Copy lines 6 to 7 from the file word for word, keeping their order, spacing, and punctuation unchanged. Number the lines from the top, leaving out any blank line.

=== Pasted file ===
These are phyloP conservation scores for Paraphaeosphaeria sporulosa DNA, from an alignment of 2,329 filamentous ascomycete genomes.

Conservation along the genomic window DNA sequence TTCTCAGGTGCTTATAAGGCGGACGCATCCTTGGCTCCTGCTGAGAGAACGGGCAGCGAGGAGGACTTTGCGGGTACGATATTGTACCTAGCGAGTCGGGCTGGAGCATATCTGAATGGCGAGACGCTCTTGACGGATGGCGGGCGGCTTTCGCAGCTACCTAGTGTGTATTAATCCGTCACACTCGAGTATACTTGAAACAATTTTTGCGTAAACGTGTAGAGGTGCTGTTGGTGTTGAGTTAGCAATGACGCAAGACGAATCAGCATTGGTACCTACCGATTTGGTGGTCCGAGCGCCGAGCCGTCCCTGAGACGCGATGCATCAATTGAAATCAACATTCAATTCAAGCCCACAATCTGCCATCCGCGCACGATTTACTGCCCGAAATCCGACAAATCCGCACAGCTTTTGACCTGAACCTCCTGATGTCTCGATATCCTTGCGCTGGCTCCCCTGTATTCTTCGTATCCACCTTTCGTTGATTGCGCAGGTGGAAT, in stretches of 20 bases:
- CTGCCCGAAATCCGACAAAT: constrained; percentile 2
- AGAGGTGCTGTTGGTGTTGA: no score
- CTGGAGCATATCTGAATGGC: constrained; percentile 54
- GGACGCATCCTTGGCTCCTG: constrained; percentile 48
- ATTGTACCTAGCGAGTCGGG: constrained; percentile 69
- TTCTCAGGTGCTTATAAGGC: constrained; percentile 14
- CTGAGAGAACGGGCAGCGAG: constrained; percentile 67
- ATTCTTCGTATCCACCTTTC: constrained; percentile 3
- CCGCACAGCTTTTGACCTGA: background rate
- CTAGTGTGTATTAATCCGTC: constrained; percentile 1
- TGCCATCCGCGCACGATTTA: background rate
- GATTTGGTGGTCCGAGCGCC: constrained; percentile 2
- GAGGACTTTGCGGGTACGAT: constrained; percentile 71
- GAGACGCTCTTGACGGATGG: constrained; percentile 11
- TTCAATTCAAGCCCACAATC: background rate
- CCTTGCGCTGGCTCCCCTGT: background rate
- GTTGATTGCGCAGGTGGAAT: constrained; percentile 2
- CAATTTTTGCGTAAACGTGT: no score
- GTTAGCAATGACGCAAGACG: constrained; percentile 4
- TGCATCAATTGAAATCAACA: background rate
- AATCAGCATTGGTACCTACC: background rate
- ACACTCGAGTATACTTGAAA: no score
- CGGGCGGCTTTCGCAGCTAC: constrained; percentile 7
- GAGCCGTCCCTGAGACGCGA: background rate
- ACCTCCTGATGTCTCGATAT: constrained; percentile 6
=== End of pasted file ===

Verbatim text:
- GGACGCATCCTTGGCTCCTG: constrained; percentile 48
- ATTGTACCTAGCGAGTCGGG: constrained; percentile 69